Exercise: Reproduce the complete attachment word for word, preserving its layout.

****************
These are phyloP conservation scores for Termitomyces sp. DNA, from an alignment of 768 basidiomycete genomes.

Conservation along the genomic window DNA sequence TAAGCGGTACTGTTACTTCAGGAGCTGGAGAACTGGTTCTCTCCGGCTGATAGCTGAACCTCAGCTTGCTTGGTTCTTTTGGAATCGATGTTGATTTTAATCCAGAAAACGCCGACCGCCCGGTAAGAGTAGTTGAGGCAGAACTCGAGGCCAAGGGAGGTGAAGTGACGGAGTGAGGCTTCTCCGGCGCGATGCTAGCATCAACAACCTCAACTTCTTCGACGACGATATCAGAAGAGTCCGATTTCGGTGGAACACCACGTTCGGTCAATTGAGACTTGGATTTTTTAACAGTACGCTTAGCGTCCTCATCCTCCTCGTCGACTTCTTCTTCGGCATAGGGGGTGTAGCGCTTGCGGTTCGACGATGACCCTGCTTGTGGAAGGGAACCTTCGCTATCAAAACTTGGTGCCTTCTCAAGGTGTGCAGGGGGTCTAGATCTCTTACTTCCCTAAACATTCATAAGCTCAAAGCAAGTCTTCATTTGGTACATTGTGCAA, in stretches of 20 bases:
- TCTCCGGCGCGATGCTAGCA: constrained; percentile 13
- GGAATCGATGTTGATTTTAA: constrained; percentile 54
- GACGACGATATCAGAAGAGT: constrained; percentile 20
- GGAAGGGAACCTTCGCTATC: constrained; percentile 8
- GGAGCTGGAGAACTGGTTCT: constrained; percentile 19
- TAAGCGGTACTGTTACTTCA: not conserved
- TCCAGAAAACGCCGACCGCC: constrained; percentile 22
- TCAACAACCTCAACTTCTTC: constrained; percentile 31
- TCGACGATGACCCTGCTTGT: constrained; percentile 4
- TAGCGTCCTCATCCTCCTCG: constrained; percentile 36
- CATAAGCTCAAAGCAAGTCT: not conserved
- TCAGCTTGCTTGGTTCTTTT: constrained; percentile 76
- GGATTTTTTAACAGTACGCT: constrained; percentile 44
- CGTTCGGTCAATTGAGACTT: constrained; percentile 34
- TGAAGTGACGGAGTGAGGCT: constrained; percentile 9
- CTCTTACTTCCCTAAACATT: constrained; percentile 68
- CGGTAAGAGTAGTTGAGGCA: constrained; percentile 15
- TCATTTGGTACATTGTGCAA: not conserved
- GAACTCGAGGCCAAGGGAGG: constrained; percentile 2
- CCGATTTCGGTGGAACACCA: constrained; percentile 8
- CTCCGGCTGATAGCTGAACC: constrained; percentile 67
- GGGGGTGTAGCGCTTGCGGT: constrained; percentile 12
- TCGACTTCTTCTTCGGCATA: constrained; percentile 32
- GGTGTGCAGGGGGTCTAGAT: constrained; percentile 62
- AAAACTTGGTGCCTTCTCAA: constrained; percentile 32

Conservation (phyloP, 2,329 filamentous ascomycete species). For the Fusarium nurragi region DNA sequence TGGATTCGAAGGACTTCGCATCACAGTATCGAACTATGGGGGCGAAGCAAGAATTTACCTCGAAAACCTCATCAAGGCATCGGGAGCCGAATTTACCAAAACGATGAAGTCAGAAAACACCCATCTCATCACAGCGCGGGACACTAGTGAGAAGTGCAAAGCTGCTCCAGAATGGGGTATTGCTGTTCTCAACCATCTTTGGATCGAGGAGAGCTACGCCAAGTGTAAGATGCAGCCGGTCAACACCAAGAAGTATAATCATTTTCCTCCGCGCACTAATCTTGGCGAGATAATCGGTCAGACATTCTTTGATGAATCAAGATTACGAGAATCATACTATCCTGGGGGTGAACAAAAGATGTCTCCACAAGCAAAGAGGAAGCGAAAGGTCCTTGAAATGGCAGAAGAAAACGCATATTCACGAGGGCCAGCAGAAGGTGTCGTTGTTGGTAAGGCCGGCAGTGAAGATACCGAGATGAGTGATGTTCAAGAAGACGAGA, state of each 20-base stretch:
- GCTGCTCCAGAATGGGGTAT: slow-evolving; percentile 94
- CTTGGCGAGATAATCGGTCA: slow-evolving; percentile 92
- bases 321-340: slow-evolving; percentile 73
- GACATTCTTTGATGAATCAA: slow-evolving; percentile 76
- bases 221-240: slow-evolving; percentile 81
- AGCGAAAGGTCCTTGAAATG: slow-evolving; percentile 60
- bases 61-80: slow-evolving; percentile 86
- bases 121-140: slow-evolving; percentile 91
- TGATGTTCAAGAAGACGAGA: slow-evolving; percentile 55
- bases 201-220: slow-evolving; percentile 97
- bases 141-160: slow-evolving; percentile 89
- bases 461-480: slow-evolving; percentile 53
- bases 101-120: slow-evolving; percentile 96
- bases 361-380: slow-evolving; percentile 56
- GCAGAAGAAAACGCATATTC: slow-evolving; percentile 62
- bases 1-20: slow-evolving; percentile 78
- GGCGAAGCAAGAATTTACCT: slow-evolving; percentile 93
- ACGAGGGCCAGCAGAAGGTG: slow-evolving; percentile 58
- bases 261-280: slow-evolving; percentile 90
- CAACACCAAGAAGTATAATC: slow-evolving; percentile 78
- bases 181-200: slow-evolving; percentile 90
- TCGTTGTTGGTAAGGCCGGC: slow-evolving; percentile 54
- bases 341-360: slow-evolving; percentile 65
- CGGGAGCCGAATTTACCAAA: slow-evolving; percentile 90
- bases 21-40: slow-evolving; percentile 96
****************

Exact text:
These are phyloP conservation scores for Termitomyces sp. DNA, from an alignment of 768 basidiomycete genomes.

Conservation along the genomic window DNA sequence TAAGCGGTACTGTTACTTCAGGAGCTGGAGAACTGGTTCTCTCCGGCTGATAGCTGAACCTCAGCTTGCTTGGTTCTTTTGGAATCGATGTTGATTTTAATCCAGAAAACGCCGACCGCCCGGTAAGAGTAGTTGAGGCAGAACTCGAGGCCAAGGGAGGTGAAGTGACGGAGTGAGGCTTCTCCGGCGCGATGCTAGCATCAACAACCTCAACTTCTTCGACGACGATATCAGAAGAGTCCGATTTCGGTGGAACACCACGTTCGGTCAATTGAGACTTGGATTTTTTAACAGTACGCTTAGCGTCCTCATCCTCCTCGTCGACTTCTTCTTCGGCATAGGGGGTGTAGCGCTTGCGGTTCGACGATGACCCTGCTTGTGGAAGGGAACCTTCGCTATCAAAACTTGGTGCCTTCTCAAGGTGTGCAGGGGGTCTAGATCTCTTACTTCCCTAAACATTCATAAGCTCAAAGCAAGTCTTCATTTGGTACATTGTGCAA, in stretches of 20 bases:
- TCTCCGGCGCGATGCTAGCA: constrained; percentile 13
- GGAATCGATGTTGATTTTAA: constrained; percentile 54
- GACGACGATATCAGAAGAGT: constrained; percentile 20
- GGAAGGGAACCTTCGCTATC: constrained; percentile 8
- GGAGCTGGAGAACTGGTTCT: constrained; percentile 19
- TAAGCGGTACTGTTACTTCA: not conserved
- TCCAGAAAACGCCGACCGCC: constrained; percentile 22
- TCAACAACCTCAACTTCTTC: constrained; percentile 31
- TCGACGATGACCCTGCTTGT: constrained; percentile 4
- TAGCGTCCTCATCCTCCTCG: constrained; percentile 36
- CATAAGCTCAAAGCAAGTCT: not conserved
- TCAGCTTGCTTGGTTCTTTT: constrained; percentile 76
- GGATTTTTTAACAGTACGCT: constrained; percentile 44
- CGTTCGGTCAATTGAGACTT: constrained; percentile 34
- TGAAGTGACGGAGTGAGGCT: constrained; percentile 9
- CTCTTACTTCCCTAAACATT: constrained; percentile 68
- CGGTAAGAGTAGTTGAGGCA: constrained; percentile 15
- TCATTTGGTACATTGTGCAA: not conserved
- GAACTCGAGGCCAAGGGAGG: constrained; percentile 2
- CCGATTTCGGTGGAACACCA: constrained; percentile 8
- CTCCGGCTGATAGCTGAACC: constrained; percentile 67
- GGGGGTGTAGCGCTTGCGGT: constrained; percentile 12
- TCGACTTCTTCTTCGGCATA: constrained; percentile 32
- GGTGTGCAGGGGGTCTAGAT: constrained; percentile 62
- AAAACTTGGTGCCTTCTCAA: constrained; percentile 32

Conservation (phyloP, 2,329 filamentous ascomycete species). For the Fusarium nurragi region DNA sequence TGGATTCGAAGGACTTCGCATCACAGTATCGAACTATGGGGGCGAAGCAAGAATTTACCTCGAAAACCTCATCAAGGCATCGGGAGCCGAATTTACCAAAACGATGAAGTCAGAAAACACCCATCTCATCACAGCGCGGGACACTAGTGAGAAGTGCAAAGCTGCTCCAGAATGGGGTATTGCTGTTCTCAACCATCTTTGGATCGAGGAGAGCTACGCCAAGTGTAAGATGCAGCCGGTCAACACCAAGAAGTATAATCATTTTCCTCCGCGCACTAATCTTGGCGAGATAATCGGTCAGACATTCTTTGATGAATCAAGATTACGAGAATCATACTATCCTGGGGGTGAACAAAAGATGTCTCCACAAGCAAAGAGGAAGCGAAAGGTCCTTGAAATGGCAGAAGAAAACGCATATTCACGAGGGCCAGCAGAAGGTGTCGTTGTTGGTAAGGCCGGCAGTGAAGATACCGAGATGAGTGATGTTCAAGAAGACGAGA, state of each 20-base stretch:
- GCTGCTCCAGAATGGGGTAT: slow-evolving; percentile 94
- CTTGGCGAGATAATCGGTCA: slow-evolving; percentile 92
- bases 321-340: slow-evolving; percentile 73
- GACATTCTTTGATGAATCAA: slow-evolving; percentile 76
- bases 221-240: slow-evolving; percentile 81
- AGCGAAAGGTCCTTGAAATG: slow-evolving; percentile 60
- bases 61-80: slow-evolving; percentile 86
- bases 121-140: slow-evolving; percentile 91
- TGATGTTCAAGAAGACGAGA: slow-evolving; percentile 55
- bases 201-220: slow-evolving; percentile 97
- bases 141-160: slow-evolving; percentile 89
- bases 461-480: slow-evolving; percentile 53
- bases 101-120: slow-evolving; percentile 96
- bases 361-380: slow-evolving; percentile 56
- GCAGAAGAAAACGCATATTC: slow-evolving; percentile 62
- bases 1-20: slow-evolving; percentile 78
- GGCGAAGCAAGAATTTACCT: slow-evolving; percentile 93
- ACGAGGGCCAGCAGAAGGTG: slow-evolving; percentile 58
- bases 261-280: slow-evolving; percentile 90
- CAACACCAAGAAGTATAATC: slow-evolving; percentile 78
- bases 181-200: slow-evolving; percentile 90
- TCGTTGTTGGTAAGGCCGGC: slow-evolving; percentile 54
- bases 341-360: slow-evolving; percentile 65
- CGGGAGCCGAATTTACCAAA: slow-evolving; percentile 90
- bases 21-40: slow-evolving; percentile 96